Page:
• He has performance bonuses that could¬†reach more than $450,000.
  • Not that Marshall would ever be fired by Wichita State, but his buyout is massive: $15 million until he’s owed less than $15 million on his contract, at which point the Shockers would have to pay him the remainder of his salary.
  • But if Marshall decides to leave, he only has to pay the school $500,000.

So if you were wondering why Marshall decided not to leave Wichita, it’s because he’s making more than Wisconsin head coach Bo Ryan and slightly less than Indiana head coach Tom Crean this season.

Arkansas returns to underdog role after offseason arrests

Mike Anderson
Mike Anderson (AP Photo)
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FAYETTEVILLE, Ark. (AP) Arkansas coach Mike Anderson says he was “blindsided” by a tumultuous offseason for the Razorbacks, one that included the arrests of three players on allegations of using counterfeit money.

Still, entering his fifth season at Arkansas – his 22nd overall at the school, including 17 as an assistant – Anderson remains optimistic the program can build on last year’s second-place finish in the Southeastern Conference.

Led by SEC Player of the Year Bobby Portis, the Razorbacks finished 27-9 last season and reached their NCAA Tournament for the first time since 2008.

The excitement-filled season was the culmination of four years of rebuilding for Anderson, though the school took a step back afterward following the early departures for the NBA of Portis and second-leading scorer Michael Qualls.

That was only the first step in a difficult offseason for the Razorbacks.

Starting point guard Anton Beard, forward Jacorey Williams and transfer Dustin Thomas were arrested by Fayetteville police in July, accused of using counterfeit $20 bills and exchanging counterfeit $50 bills for $100 bills.

Williams was dismissed in August, while Beard and Thomas have been suspended from the team and remain enrolled in school awaiting trial.

“I think if you’re in it long enough, you’re going to have some of those things take place,” Anderson said. “I was kind of blindsided by some of it, I’ll say that. … When it happens, I think the measure of, not only the person but the program, is how you deal with it. And I think we’re dealing with it in the right way.”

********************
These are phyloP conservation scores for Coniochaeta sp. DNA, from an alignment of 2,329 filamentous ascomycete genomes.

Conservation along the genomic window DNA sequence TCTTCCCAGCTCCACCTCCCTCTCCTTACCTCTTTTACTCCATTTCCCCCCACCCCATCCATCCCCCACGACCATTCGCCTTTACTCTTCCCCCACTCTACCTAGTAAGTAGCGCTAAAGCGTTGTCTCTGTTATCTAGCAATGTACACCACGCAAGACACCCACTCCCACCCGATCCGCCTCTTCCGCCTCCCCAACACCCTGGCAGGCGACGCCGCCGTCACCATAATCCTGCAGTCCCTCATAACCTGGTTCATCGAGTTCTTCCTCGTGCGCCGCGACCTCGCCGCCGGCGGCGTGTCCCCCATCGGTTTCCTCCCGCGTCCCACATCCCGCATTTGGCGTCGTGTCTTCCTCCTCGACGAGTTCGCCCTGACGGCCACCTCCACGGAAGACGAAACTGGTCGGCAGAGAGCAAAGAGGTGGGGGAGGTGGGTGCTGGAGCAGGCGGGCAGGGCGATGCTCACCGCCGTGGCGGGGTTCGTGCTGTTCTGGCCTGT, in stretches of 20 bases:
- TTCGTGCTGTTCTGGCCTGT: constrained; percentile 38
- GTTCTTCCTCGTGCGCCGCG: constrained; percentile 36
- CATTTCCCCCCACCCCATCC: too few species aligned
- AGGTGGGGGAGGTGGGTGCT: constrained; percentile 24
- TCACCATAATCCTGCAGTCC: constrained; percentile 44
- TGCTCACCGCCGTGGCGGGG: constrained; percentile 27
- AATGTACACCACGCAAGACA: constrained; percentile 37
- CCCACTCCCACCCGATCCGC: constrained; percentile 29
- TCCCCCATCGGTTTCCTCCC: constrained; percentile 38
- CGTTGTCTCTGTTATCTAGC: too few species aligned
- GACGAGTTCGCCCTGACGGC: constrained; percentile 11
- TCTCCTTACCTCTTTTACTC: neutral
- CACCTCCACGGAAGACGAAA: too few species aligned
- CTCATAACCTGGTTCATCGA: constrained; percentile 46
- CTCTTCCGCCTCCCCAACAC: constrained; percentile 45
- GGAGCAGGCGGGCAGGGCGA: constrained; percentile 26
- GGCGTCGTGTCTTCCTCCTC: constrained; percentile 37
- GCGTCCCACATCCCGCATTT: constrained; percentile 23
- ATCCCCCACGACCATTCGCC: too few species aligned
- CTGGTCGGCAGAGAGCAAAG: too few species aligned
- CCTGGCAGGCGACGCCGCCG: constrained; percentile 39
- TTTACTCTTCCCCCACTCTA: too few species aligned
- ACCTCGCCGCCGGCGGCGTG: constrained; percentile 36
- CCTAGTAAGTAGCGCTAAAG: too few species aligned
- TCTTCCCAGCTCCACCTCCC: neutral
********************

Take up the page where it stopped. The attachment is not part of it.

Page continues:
With Portis and Qualls’ departures, as well as the graduation of Ky Madden and Alandise Harris, Arkansas enters this season without four of its top five scorers from a year ago.

The lone returner in that mix is senior shooting guard Anthlon Bell, who averaged 7.9 points per game last season while shooting 35.1 percent on 3-pointers.

Bell’s outside ability is something the Razorbacks expect to use often this season without the interior scoring touch of Portis, and because the revamped roster features several top shooters – including Texas Tech transfer Dusty Hannahs and heralded freshman guard Jimmy Whitt.

Anderson said they’re also likely to run more this season in order to try and manufacture easy offense through defensive pressure.

“We’re still going to play Hog basketball, 40 minutes of Hell,” Bell said.

Anderson wouldn’t comment in detail on the arrests of Beard or Thomas, but he did say he talks with the two while they’re on suspension. He also said they are continuing to work out on their own, with the hope of being reinstated after the legal process plays out.

In the meantime, Anderson is embracing a return to the underdog role after last season’s breakout – calling the reversal a “challenge” and insisting “We’re not going backward.”

“It’s unfortunate that we had some individuals that, No. 1, they (did) some things that hurt the team,” Anderson said. “But at the end of the day, let’s see how these other guys respond.”